President Donald Trump has threatened to withdraw US funds to the World Health Organisation
Mr Trump alleges it ‘missed the call’ on the coronavirus pandemic.
He said WHO was ‘very China-centric’ in its approach.
He also suggested WHO had gone along with Beijing’s efforts months ago to minimise the severity of the outbreak.
Tuesday brought the highest daily death toll so far in the US, with a jump of 1,736.
The nation’s total now stands at more than 12,000.
The family of singer-songwriter John Prine – known for songs such as Angel from Montgomery and Sam Stone – has confirmed his death from the disease.
New York remains the epicentre of the US outbreak, but the state’s governor says it appears to be nearing the peak.
US President Donald Trump has threatened to cease sending US funds to the World Health Organisation (WHO), claiming that the international body “missed the call” on the coronavirus pandemichttps://t.co/8EQaSLybPH
— PA Media (@PA) April 8, 2020
The prime minister has spent a third night in hospital with coronavirus, the second in Intensive Care.
Downing Street said on Tuesday evening, he was ‘stable’ and ‘in good spirits.
He remains in the ICU in order to be monitored.
He is not on an incubator, but his breathing has been assisted with oxygen.
The largest number of deaths in the UK was reported in any one day on Tuesday at 854.
The number of coronavirus hospital deaths in the UK therefore reached 6,159.
A review of the UK’s coronavirus restrictions planned for next Monday will now take place at a later date.
The curbs on personal freedom, the economy and more were initially imposed for three weeks.
Chief scientific adviser, Sir Patrick Vallance, said the UK ‘could be moving in the right direction’, but it would be another ‘week or so’ before he could be sure.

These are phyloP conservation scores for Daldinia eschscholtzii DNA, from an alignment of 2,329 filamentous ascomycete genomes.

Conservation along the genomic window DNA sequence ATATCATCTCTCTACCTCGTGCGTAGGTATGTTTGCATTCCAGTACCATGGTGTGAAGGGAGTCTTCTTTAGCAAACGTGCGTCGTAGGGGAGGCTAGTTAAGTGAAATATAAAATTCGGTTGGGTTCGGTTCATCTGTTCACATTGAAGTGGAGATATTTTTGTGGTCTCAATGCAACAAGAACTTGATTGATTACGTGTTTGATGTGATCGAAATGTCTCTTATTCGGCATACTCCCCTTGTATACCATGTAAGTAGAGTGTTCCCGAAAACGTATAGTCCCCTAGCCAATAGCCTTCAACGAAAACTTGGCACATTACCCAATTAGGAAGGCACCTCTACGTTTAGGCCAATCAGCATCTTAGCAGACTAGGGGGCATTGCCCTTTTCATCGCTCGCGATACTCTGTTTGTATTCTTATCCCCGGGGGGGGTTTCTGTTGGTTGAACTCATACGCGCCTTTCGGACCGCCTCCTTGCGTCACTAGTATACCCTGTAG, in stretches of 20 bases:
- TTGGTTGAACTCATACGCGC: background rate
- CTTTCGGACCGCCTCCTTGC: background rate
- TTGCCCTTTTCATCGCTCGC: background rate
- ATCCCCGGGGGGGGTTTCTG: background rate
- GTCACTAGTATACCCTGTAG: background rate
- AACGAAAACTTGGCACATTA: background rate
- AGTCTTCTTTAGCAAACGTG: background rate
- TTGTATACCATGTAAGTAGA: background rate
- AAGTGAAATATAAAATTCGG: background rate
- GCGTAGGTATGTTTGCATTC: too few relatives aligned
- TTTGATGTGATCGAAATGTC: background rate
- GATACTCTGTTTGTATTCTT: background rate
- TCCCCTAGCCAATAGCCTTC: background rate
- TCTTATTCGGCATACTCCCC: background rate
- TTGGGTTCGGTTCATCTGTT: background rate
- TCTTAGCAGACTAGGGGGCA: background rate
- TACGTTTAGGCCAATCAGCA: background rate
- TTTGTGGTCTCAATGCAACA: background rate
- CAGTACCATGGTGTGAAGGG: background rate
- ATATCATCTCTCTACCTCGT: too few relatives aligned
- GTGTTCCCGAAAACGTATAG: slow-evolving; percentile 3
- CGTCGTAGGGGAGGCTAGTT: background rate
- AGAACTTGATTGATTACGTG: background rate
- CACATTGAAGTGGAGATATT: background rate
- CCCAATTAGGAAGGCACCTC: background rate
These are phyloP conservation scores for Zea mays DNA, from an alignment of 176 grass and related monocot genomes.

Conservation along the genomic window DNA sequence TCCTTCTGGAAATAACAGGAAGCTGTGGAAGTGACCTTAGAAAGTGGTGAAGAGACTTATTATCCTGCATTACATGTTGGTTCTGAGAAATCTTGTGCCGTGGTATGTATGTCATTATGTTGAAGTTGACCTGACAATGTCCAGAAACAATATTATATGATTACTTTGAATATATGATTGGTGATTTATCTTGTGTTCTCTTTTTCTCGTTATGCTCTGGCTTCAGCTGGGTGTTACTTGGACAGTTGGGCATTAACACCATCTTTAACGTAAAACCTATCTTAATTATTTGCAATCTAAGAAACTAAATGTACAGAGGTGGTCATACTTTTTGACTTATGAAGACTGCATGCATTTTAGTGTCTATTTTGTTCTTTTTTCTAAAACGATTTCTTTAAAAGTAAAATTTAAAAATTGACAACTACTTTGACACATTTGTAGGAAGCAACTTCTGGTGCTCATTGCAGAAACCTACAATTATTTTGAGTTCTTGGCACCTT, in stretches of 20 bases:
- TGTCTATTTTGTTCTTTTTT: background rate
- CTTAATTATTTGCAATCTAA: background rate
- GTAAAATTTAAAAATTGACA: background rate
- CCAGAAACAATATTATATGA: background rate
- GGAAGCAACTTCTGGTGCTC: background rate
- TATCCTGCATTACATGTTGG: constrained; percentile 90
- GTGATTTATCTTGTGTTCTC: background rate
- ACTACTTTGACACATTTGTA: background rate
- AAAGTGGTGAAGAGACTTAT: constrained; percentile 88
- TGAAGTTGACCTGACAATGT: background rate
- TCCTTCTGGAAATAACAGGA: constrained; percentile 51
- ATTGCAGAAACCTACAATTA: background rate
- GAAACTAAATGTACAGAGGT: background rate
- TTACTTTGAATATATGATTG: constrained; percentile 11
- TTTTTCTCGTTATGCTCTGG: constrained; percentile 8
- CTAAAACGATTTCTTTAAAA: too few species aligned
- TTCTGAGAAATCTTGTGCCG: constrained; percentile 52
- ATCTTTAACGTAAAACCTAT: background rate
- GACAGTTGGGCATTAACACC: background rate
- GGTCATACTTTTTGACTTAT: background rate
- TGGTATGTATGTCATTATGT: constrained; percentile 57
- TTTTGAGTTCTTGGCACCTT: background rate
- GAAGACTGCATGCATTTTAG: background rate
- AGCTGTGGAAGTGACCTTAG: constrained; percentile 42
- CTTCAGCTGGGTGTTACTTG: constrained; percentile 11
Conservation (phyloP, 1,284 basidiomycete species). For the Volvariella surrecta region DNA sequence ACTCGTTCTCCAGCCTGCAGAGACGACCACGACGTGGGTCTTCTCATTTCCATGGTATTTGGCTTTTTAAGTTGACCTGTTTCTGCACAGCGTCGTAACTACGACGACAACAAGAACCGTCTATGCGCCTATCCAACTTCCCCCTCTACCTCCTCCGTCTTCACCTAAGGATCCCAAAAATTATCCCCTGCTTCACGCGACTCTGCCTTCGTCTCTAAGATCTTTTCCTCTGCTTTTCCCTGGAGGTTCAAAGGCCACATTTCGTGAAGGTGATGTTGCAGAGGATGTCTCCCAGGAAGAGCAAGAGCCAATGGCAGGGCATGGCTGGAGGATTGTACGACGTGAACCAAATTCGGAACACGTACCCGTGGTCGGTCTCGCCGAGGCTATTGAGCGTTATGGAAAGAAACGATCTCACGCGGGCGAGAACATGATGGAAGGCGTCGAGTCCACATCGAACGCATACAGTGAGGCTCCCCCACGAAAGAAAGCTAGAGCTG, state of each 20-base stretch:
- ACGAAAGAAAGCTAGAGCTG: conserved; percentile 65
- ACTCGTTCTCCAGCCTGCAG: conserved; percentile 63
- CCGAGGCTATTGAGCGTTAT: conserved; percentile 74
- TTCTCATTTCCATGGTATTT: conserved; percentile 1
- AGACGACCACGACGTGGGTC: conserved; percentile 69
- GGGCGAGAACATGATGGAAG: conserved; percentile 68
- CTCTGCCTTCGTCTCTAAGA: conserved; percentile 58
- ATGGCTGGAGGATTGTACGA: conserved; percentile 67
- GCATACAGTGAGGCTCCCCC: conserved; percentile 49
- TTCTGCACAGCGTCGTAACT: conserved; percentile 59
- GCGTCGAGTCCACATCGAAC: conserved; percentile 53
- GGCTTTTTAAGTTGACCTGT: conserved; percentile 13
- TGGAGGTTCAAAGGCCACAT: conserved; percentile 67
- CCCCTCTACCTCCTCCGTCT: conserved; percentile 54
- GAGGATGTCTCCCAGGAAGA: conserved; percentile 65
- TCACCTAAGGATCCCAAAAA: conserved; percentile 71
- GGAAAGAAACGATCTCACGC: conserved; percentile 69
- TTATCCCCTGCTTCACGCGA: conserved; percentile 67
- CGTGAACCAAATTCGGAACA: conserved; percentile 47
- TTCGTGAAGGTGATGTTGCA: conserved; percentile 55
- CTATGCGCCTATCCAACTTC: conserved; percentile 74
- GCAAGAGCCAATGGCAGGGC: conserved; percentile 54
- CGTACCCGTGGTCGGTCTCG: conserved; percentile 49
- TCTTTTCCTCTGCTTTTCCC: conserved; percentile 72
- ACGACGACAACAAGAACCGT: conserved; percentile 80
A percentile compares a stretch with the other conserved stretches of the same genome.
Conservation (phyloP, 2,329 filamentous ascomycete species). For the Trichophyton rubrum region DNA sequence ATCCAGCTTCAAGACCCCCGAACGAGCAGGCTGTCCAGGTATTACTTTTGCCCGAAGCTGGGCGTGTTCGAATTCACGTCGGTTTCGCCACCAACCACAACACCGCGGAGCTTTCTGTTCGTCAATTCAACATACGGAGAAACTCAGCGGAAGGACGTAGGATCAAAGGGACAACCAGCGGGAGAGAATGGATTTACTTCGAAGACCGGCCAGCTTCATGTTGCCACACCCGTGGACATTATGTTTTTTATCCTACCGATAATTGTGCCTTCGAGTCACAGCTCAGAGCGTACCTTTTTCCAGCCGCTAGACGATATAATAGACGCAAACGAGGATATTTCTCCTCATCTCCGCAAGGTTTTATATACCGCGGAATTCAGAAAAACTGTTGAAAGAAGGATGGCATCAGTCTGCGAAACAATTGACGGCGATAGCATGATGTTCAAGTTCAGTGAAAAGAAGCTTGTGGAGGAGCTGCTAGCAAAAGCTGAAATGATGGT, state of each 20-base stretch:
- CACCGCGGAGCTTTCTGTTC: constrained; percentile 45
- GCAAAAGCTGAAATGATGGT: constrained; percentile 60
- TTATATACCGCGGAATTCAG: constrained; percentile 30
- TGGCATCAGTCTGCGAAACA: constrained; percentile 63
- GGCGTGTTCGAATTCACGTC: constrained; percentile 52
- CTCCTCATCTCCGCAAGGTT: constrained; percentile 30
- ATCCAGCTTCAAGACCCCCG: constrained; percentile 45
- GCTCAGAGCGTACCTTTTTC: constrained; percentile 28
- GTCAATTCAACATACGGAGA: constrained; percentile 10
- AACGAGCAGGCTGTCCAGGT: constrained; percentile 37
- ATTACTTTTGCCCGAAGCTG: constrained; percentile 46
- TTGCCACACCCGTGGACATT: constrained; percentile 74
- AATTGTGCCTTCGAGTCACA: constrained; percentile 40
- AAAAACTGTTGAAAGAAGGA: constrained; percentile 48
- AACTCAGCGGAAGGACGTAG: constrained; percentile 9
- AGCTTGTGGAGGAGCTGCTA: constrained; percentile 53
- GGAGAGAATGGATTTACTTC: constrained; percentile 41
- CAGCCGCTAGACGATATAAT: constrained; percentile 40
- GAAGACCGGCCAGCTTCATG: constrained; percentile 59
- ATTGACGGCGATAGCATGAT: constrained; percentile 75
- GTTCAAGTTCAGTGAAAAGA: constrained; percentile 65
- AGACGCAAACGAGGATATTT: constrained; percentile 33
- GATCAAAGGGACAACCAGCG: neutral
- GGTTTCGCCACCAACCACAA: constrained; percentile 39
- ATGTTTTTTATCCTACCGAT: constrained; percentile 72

The first patients have been admitted to the new Nightingale Hospital in east London although the NHS says limits had not been reached at other sites in London.
Cat owners are being told to keep their pets indoors during the pandemic.
61 year old Hylton Murray-Philipson has praised NHS frontline medical staff who saved his life treating him for COVID-19.
He described how a nurse asked him what he would like when he revealed it had just been his birthday.
When he said he would like to ‘have a shave’, she did this for him as a birthday present, and her team on the ward gathered to sing ‘Happy Birthday’ to him in an intensely emotional experience.
“These are the Spitfire pilots of 1940”
Hylton Murray-Philipson has survived #coronavirus. He’s 61 and spent 12 days in hospital. He wants to thank the #NHS workers who saved his life.
More here: https://t.co/cXldeYj4X6 pic.twitter.com/7vhnc0oiBp
— BBC Breakfast (@BBCBreakfast) April 8, 2020
People have been allowed to leave the Chinese city of Wuhan, for the first time in months.
Wuhan is where the virus emerged before spreading across the world.
The authorities have hailed this moment as a success.
Residents have had markedly different experiences of what is arguably the largest lockdown in human history.
Wuhan’s lockdown has lasted 76 days.
The highway tolls have reopened, and flights and train services are once again leaving the city.
And people in Wuhan can finally travel to other parts of China if deemed virus free.
Coronavirus: Wuhan emerges from the harshest of lockdowns https://t.co/DU9yHIdMdC
— BBC News (UK) (@BBCNews) April 8, 2020
Participation in spring graduation ceremonies in Japan have been made possible during the coronavirus pandemic through logging on at home and controlling avatar robots.
The robots, dubbed “Newme” by developer ANA Holdings, have dressed in graduation caps and gowns for the ceremony at the Business Breakthrough University in Tokyo.
The robots’ “faces” are tablets that display the faces of the graduates, who log on at home and control the robots via their laptops.
One by one, the robots motor toward the podium to receive their diplomas.
School staff clap and say ‘congratulations!’ as University President Kenichi Ohmae place the diplomas on a rack mounted on the robot’s midsection.
Robots replace Japanese students at graduation amid coronavirus https://t.co/EUT6nkttN7 pic.twitter.com/GLNQ6QBEqK
— Reuters UK (@ReutersUK) April 7, 2020
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